To me, the most powerful thing you can do to improve student effort is teach them, very clearly and well, what good effort looks like. And to really get the Effort belief zinging, you ought to do this not just for some things, but for all things…at least, all the things that you expect your students to do.
In my book, I call this kind of explicit instruction “Woodenization,” after the famed UCLA basketball
coach teacher who made sure each new season to teach his players to put on their socks and shoes.
The thing with Woodenizing learning behaviors, though, is that there are really two tiers of behaviors: Smallies and Biggies.
Screenshot from Strategy 7 of The Will to Learn (2023)
Smallies are things that you can reasonably expect your students to comprehend within five minutes or so of direct instruction. Typically, then, these are things they've been taught many times before.
In my classroom, Smallies are things like:
- How to enter the room
- How to begin the warm-up at the bell
- How to capitalize proper nouns
- How to set up a page of notes
All of these are things that ninth graders can be taught a single time and then expected to do.
HOWEVER, the key with smallies isn't the five-minute mini-lesson — it's consistent reinforcement.
Going back to John Wooden, I am sure that a time came each basketball season when a player would be on the court and his shoe would come untied. This is the critical (and inevitable) moment with the Smallie. In this situation, it's not that the student doesn't know how to tie his shoes like John Wooden taught him to. It's that the player forgot, or the player was distracted, or the player was in a hurry.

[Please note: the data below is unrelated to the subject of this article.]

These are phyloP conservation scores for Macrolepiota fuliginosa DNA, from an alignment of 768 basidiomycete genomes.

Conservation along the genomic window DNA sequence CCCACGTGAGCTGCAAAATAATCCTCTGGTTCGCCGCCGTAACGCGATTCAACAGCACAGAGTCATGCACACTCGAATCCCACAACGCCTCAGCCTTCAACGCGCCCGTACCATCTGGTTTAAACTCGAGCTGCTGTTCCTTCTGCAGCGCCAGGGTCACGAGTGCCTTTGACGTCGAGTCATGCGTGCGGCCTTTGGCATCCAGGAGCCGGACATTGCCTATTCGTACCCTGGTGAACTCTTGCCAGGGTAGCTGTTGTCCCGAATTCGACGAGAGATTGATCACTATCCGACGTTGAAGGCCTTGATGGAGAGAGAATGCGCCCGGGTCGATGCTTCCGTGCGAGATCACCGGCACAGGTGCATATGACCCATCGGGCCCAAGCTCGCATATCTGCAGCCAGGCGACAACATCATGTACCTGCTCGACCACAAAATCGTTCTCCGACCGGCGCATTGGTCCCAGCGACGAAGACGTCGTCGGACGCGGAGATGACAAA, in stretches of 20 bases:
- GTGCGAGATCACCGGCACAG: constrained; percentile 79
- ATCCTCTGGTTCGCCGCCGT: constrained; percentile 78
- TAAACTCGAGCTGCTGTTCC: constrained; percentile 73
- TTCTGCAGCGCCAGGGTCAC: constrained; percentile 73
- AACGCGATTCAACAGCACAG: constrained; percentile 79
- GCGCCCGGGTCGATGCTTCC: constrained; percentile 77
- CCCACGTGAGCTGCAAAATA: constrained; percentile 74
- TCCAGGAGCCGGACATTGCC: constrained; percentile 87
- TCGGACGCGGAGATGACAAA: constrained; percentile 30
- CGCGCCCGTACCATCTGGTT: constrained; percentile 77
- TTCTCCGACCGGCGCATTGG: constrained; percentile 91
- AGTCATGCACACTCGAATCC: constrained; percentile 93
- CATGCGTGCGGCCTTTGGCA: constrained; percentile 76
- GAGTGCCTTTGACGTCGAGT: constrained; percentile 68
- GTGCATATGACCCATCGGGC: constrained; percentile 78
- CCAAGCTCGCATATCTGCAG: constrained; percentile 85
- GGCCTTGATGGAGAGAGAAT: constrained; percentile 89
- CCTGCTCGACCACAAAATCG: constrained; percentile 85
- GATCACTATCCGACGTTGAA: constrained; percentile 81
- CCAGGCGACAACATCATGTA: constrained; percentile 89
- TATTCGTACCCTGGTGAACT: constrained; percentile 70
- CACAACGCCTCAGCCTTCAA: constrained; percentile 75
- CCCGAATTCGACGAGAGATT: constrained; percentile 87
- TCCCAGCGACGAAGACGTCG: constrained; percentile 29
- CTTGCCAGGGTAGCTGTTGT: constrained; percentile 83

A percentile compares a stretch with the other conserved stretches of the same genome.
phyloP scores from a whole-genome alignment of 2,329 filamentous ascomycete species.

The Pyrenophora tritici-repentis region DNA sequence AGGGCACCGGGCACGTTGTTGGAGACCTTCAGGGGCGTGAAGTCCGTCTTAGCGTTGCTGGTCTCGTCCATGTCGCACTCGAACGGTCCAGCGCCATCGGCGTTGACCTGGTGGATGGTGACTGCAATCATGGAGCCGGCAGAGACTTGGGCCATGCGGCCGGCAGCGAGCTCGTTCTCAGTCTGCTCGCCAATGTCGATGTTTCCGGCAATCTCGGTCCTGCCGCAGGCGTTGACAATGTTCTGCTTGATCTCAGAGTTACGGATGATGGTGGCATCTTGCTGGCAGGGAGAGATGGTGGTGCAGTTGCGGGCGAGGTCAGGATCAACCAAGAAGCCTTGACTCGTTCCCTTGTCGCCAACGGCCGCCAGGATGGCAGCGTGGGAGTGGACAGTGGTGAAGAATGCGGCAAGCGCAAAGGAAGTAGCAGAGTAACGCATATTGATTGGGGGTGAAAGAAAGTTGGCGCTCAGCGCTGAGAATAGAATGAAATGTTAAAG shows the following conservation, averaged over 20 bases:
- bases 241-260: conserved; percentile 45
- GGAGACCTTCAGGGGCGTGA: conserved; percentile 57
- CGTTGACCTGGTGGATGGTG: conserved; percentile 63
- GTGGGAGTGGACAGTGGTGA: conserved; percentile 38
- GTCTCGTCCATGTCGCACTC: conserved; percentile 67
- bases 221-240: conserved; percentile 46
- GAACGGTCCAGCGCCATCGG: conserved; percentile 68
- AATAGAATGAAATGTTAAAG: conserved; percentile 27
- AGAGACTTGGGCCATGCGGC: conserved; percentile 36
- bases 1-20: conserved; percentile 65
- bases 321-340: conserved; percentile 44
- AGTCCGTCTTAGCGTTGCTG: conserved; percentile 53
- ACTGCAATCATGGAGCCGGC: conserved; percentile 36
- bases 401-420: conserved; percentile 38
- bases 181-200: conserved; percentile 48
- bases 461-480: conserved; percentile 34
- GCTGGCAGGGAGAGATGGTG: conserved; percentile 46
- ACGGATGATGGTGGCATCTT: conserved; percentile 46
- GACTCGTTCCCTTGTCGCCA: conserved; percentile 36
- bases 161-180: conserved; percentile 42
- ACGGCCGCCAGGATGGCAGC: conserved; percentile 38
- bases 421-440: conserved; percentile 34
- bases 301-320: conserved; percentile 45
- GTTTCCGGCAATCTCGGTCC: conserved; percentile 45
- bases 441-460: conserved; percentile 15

And so, what's a teacher to do?
This is what I imagine John Wooden did:
- Pull the player aside.
- Ask him why his shoe came untied.
- Remind him of the proper technique and why it's important.
- Ask him if he needs anything to help him be successful in this area moving forward.
No shame. No belittling.
But also no letting it slide. No, “Oh, it's okay, stuff happens.”
Smallies live or die by reinforcement.
Biggies, on the other hand, are behaviors that you'll need to teach (through modeling, examples, non-examples, etc.) many times in order for your students to grow to understand them. In Wooden's case, this was probably stuff like passing the ball, shooting the three, or setting the defense. Whereas Smallies are mostly matters of habit, Biggies are mostly matters of skill.
And so Biggies, of course, must be taught many, many times. They need to be practiced. Students will need lots of feedback.
- For a good example of what a Biggie progression looks like in my classroom, check out this article on how I teach note-taking.
For the sake of today's article not becoming a book, I'll close my remarks there. The point is just this: when you're teaching a learning-conducive behavior, be mindful of what kind of behavior it is.
Is it a Smallie? Or a Biggie?
That will help you avoid wasting your time and theirs.